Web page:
Saturday, August 7, 2010

The Wisdom of G. K. Chesterton, pt. 1

Because of the overwhelming number of quotes that I wanted to share from G. K. Chesterton's Orthodoxy, I feel it prudent to split this up into multiple entries. Here are some quotes from the early portion of the book that I found thought-provoking:

"What could be better than to have all the fun of discovering South Africa without the disgusting necessity of landing there?" Which is another way of stating the problem: "How can we contrive to be at once astonished at the world and yet at home in it?"

"I tried to be some ten minutes in advance of the truth. And I found that I was eighteen hundred years behind it." Which is to say, "When I fancied that I stood alone I was really in the ridiculous position of being backed up by all Christendom. It may be, Heaven forgive me, that I did try to be original; but I only succeeded in inventing all by myself an inferior copy of the existing traditions of civilized religion...I did try to found a heresy of my own; and when I had put the last touches to it, I discovered that it was orthodoxy."

Responding to the assertion that it is enough (or even noble) that a man should believe in himself: "Shall I tell you where the men are who believe most in themselves? For I can tell you. I know of men who believe in themselves more colossally than Napoleon or Caesar. I know where flames the fixed star of certainty and success. I can guide you to the thrones of the Super-men. The men who really believe in themselves are all in lunatic asylums." Moreover, "A man was meant to be doubtful about himself, but undoubting about the truth; this has been exactly reversed. Nowadays the part of a man that a man does assert is exactly the part he ought not to assert--himself. The part he doubts is exactly the part he ought not to doubt--the Divine Reason."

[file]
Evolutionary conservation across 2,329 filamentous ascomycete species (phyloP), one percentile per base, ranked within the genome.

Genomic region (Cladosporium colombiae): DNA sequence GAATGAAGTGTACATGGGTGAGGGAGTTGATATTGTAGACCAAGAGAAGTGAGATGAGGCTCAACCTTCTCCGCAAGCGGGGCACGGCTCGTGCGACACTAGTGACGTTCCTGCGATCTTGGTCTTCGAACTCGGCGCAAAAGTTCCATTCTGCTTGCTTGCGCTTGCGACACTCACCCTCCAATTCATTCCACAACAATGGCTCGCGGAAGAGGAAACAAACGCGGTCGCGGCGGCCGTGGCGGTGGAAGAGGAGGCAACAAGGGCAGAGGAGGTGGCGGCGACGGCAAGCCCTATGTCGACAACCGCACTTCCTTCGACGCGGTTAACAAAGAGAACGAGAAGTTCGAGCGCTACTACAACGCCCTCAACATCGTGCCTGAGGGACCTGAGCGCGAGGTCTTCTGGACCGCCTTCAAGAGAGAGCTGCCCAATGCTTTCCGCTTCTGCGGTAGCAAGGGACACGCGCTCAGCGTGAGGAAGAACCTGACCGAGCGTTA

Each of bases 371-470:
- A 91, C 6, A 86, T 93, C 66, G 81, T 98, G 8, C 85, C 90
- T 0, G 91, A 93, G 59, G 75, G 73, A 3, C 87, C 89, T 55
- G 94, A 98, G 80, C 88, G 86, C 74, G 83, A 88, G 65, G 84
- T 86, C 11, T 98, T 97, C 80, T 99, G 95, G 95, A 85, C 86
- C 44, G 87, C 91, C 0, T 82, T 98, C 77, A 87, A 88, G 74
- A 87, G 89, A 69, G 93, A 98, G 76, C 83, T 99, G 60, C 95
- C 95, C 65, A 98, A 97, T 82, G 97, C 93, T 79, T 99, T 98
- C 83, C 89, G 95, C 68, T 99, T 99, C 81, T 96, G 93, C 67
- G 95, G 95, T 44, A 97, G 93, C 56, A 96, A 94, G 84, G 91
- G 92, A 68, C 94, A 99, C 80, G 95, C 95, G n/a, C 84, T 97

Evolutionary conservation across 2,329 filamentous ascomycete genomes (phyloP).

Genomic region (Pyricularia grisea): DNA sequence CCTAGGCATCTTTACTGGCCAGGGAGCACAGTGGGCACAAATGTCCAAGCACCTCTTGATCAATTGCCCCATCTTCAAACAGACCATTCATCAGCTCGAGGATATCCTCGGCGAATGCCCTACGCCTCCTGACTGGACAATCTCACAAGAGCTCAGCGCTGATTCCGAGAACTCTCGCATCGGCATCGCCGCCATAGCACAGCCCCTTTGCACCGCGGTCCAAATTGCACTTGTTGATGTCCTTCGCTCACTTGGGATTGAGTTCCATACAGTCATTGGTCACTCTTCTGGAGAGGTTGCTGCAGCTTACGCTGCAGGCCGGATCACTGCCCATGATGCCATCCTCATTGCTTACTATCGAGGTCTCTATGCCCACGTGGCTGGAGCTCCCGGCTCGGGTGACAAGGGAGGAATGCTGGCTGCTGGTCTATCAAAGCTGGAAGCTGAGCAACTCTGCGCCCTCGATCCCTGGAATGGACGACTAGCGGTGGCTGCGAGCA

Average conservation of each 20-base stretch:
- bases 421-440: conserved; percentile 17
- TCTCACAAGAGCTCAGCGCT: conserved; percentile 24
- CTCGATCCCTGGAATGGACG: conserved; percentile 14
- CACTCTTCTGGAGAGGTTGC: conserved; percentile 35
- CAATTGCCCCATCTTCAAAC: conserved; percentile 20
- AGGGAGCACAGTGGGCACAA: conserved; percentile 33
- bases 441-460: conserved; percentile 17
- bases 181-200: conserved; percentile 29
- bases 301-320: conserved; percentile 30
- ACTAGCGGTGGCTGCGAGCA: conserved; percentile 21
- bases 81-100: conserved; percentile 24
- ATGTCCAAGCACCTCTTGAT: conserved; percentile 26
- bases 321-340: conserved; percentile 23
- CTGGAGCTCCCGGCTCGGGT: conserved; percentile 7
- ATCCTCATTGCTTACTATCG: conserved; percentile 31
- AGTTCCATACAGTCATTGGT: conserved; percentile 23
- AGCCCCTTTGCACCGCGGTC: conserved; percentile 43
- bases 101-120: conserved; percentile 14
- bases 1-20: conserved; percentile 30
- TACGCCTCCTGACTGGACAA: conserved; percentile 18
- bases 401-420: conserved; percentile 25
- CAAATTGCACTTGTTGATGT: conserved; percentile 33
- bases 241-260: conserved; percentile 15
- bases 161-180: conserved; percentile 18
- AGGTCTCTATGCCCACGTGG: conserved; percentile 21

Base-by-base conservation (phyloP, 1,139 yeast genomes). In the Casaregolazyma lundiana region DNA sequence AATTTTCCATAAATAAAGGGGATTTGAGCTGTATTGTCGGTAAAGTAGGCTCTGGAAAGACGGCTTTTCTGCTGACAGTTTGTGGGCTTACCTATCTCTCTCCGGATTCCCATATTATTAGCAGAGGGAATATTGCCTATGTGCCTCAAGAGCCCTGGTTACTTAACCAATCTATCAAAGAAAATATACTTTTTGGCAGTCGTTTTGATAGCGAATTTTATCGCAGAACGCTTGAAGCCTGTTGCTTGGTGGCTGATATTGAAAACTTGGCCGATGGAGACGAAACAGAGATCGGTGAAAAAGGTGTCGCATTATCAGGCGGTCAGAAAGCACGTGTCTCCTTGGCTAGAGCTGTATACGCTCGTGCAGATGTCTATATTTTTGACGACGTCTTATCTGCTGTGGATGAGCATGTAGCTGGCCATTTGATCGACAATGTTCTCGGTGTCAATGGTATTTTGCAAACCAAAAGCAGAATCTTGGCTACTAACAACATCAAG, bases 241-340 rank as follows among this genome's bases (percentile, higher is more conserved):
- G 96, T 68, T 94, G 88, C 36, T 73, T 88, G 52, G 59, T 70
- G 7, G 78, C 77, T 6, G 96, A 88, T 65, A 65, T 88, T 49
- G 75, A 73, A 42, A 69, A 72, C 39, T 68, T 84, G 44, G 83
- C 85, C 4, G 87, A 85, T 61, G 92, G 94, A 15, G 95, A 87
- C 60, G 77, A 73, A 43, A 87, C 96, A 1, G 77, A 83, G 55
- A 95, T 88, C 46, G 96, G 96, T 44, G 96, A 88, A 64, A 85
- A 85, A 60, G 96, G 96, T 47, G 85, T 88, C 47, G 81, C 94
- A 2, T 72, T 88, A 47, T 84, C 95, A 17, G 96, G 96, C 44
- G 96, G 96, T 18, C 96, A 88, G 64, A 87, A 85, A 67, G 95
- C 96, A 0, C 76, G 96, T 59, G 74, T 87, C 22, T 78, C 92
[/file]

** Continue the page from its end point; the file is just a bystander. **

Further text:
"Complete self-confidence is not merely a sin; complete self-confidence is a weakness."

"If it be true (as it certainly is) that a man can feel exquisite happiness in skinning a cat, then the religious philosopher can only draw one of two deductions. He must either deny the existence of God, as all atheists do; or he must deny the present union between God and man, as all Christians do. The new theologians seem to think it a highly rationalistic solution to deny the cat."

"You can make a story out of a hero among dragons; but not out of a dragon among dragons."

"Exactly what does breed insanity is reason." This is, in fact, the contention of the whole early part of the work. "This chapter is purely practical and is concerned with what actually is the chief mark and element of insanity; we may say in summary that it is reason used without root, reason in the void." This is exlpained more artfully: "The general fact is simple. Poetry is sane because it floats easily in an infinite sea; reason seeks to cross the infinite sea, and so make it finite...The poet only asks to get his head into the heavens. It is the logician who seeks to get the heavens into his head. And it is his head that splits." From which he concludes, "The madman is not the man who has lost his reason. The madman is the man who has lost everything except his reason."

This one is almost painful for me to think about with too much effort: "...a small circle is quite as infinite as a large circle; but, though it is quite as infinite, it is not so large."